Shares of auto parts retailers took deep dives on Wednesday after O’Reilly Automotive Inc.’s sales warning and Volvo’s plan to phase out conventional combustion engines cast a pall over the sector.
O’Reilly’s stock ORLY, -18.89% plunged $42.61, or 19.3%, in afternoon trade, putting it on course to suffer the biggest one-day price and percentage decline since it went public in April 1993. Volume ballooned to 9.4 million shares in recent trade, which was nearly seven times the full-day average.
The company said early Wednesday that second-quarter same-store sales rose 1.7% from a year, well short of its guidance of 3% to 5% growth. O’Reilly said the disappointing sales results, in the wake of a slowdown during the final two months of the quarter, will have a “consequent impact” on profitability.
Separately, Chinese-owned Volvo said earlier that within two years all of the autos it produces will be either fully electric or a hybrid, as it begins abandoning combustion-engine technology. That has negative implications for auto parts sellers, as maintenance costs are very low, given they only have about 20 moving parts compared with over 2,000 for internal combustion engine cars, according to analysts at Desjardins Capital.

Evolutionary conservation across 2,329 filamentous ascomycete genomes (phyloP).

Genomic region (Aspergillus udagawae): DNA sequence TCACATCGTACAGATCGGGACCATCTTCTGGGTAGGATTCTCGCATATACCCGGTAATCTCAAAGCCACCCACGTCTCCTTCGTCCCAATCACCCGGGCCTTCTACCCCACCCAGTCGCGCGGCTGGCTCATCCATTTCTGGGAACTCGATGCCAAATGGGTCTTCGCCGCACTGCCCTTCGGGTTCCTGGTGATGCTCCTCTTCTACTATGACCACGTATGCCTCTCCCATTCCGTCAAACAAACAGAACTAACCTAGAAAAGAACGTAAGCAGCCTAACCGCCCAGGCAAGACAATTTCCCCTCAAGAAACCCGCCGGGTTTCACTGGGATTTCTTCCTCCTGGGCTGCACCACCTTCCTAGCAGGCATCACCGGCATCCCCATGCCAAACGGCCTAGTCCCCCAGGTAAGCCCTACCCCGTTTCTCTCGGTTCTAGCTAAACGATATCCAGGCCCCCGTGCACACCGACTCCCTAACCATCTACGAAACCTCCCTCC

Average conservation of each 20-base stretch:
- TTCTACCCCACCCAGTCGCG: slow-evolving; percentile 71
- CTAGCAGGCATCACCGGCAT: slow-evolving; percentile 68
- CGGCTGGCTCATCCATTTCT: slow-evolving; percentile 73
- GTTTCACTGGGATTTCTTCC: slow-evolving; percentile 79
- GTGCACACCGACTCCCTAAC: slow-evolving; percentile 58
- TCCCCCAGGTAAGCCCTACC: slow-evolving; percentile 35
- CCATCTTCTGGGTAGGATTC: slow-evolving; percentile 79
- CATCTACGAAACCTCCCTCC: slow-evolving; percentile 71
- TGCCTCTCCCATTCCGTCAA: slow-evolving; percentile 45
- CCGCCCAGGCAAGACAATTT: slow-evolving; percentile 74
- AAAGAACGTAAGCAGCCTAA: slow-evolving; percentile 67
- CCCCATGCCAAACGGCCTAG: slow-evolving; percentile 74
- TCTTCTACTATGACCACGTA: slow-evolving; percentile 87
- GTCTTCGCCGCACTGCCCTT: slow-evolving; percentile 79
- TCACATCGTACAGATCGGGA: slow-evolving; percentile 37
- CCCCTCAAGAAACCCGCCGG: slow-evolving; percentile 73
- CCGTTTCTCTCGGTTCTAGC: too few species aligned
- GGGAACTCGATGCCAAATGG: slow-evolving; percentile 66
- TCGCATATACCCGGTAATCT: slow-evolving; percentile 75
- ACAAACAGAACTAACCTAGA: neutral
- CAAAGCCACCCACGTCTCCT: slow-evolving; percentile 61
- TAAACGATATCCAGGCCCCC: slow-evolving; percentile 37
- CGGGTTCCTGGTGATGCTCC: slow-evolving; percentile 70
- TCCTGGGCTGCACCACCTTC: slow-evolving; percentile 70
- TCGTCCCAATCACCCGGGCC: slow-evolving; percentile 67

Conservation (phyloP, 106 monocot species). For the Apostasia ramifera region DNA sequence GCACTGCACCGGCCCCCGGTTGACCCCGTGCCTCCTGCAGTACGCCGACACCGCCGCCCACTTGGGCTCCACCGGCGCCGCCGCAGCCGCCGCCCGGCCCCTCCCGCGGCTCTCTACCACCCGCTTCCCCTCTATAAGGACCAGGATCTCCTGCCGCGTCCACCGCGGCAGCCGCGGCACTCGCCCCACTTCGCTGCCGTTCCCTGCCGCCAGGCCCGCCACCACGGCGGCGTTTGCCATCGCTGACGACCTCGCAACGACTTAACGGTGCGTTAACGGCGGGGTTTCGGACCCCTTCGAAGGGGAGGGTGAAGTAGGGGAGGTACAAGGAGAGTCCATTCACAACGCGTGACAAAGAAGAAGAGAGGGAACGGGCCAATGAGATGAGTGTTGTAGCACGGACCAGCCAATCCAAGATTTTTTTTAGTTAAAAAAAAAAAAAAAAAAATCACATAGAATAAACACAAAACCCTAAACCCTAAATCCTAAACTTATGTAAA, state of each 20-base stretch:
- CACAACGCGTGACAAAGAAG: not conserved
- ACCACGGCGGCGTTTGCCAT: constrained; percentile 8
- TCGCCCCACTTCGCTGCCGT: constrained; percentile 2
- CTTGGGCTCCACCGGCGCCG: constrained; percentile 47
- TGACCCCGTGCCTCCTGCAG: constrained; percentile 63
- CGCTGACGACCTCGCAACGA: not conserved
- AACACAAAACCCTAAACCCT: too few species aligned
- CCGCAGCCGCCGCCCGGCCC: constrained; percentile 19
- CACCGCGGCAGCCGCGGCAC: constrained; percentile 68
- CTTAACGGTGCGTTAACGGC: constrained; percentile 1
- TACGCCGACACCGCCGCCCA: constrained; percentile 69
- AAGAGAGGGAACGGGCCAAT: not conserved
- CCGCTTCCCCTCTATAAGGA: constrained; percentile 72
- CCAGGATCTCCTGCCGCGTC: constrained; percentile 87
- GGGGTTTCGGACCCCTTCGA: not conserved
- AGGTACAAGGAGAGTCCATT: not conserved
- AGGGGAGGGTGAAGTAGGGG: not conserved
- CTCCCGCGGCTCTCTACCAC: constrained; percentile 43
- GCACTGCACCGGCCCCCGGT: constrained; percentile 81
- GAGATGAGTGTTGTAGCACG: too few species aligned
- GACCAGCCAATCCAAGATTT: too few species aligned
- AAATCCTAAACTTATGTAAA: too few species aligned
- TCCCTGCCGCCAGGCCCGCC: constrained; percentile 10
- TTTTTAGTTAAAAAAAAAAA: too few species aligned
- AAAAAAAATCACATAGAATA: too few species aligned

Don’t miss: Volvo to phase out gas-only cars within 2 years.
“Overall, the two announcements provide a negative read-through for automotive aftermarket stocks, which are down materially today,” Desjardins analyst Benoit Poirier wrote in a note to clients. “The announcements could also put further pressure on valuation multiples.”
Among O’Reilly’s peers, Advance Auto Parts Inc.’s stock AAP, -11.15% tumbled 11% toward the lowest close since December 2013, and AutoZone Inc. shares AZO, -9.47% plummeted 8.8% toward the lowest level since October 2014.
O’Reilly, Advanced Auto and AutoZone shares were the S&P 500 index’s SPX, +0.15% three worst performers on Wednesday.
The announcements also come as electric-car maker Tesla Inc. begins deliveries of its Model 3 vehicles later this month, which will be priced for mass-market consumption, and after U.S. auto makers reported steep monthly declines in vehicle sales in June.
“Bottom line, electrification could have potential negative implications for the automotive aftermarket industry,” Poirier wrote.